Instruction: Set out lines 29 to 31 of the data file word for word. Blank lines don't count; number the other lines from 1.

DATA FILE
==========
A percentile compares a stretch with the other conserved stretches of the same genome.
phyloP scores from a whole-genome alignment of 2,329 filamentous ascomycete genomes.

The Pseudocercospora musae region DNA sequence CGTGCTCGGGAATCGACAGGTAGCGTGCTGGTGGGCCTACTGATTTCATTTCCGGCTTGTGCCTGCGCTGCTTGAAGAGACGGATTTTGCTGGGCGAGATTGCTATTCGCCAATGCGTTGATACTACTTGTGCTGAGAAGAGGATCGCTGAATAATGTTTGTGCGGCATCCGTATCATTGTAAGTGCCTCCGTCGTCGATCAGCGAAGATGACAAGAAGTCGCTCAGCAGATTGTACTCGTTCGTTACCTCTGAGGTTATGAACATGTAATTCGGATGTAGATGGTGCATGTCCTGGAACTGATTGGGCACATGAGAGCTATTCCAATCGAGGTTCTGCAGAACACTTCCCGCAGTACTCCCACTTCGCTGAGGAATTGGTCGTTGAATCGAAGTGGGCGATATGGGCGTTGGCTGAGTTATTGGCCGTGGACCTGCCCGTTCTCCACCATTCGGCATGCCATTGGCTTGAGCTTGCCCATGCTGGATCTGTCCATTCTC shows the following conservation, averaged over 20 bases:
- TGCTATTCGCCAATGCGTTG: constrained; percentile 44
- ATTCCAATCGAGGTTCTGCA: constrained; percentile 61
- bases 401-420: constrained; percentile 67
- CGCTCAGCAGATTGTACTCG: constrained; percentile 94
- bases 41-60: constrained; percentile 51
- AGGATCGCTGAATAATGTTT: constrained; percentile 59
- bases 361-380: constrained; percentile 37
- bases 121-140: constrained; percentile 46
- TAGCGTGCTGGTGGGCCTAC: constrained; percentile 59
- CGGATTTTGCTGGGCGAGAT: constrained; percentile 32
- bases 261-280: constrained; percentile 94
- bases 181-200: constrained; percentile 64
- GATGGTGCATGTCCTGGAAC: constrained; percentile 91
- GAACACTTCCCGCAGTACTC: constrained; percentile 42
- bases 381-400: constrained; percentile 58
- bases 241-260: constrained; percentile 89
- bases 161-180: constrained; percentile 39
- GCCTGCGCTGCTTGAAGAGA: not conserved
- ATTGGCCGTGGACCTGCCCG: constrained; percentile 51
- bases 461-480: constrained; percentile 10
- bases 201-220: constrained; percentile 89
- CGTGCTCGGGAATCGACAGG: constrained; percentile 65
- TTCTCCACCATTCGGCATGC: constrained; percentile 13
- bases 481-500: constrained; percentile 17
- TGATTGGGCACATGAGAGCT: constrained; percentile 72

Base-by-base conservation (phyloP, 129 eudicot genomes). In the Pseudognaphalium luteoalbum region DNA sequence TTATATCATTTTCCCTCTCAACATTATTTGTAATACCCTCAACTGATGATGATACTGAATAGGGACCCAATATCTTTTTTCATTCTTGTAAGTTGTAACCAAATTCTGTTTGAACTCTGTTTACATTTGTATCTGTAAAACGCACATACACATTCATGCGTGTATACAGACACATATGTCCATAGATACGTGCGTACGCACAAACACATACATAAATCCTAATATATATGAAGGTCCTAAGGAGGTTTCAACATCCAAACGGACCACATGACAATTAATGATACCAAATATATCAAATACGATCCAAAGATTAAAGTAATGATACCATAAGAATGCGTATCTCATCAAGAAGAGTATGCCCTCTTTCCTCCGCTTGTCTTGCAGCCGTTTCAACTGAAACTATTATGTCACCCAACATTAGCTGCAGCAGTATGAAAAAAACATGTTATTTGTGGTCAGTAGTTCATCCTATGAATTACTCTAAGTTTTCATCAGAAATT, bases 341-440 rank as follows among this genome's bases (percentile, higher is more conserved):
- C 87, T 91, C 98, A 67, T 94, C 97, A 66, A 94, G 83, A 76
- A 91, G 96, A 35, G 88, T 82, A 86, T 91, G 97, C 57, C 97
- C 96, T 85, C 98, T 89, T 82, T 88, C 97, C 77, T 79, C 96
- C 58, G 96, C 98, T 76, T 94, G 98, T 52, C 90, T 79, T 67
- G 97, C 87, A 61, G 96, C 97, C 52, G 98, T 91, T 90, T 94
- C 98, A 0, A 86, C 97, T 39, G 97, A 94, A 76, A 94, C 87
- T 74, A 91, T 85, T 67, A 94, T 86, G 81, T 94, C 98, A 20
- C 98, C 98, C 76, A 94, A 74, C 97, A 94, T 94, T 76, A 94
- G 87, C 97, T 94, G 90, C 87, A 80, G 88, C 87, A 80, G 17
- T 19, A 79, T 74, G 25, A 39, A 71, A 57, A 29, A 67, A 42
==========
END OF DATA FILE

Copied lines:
Base-by-base conservation (phyloP, 129 eudicot genomes). In the Pseudognaphalium luteoalbum region DNA sequence TTATATCATTTTCCCTCTCAACATTATTTGTAATACCCTCAACTGATGATGATACTGAATAGGGACCCAATATCTTTTTTCATTCTTGTAAGTTGTAACCAAATTCTGTTTGAACTCTGTTTACATTTGTATCTGTAAAACGCACATACACATTCATGCGTGTATACAGACACATATGTCCATAGATACGTGCGTACGCACAAACACATACATAAATCCTAATATATATGAAGGTCCTAAGGAGGTTTCAACATCCAAACGGACCACATGACAATTAATGATACCAAATATATCAAATACGATCCAAAGATTAAAGTAATGATACCATAAGAATGCGTATCTCATCAAGAAGAGTATGCCCTCTTTCCTCCGCTTGTCTTGCAGCCGTTTCAACTGAAACTATTATGTCACCCAACATTAGCTGCAGCAGTATGAAAAAAACATGTTATTTGTGGTCAGTAGTTCATCCTATGAATTACTCTAAGTTTTCATCAGAAATT, bases 341-440 rank as follows among this genome's bases (percentile, higher is more conserved):
- C 87, T 91, C 98, A 67, T 94, C 97, A 66, A 94, G 83, A 76
- A 91, G 96, A 35, G 88, T 82, A 86, T 91, G 97, C 57, C 97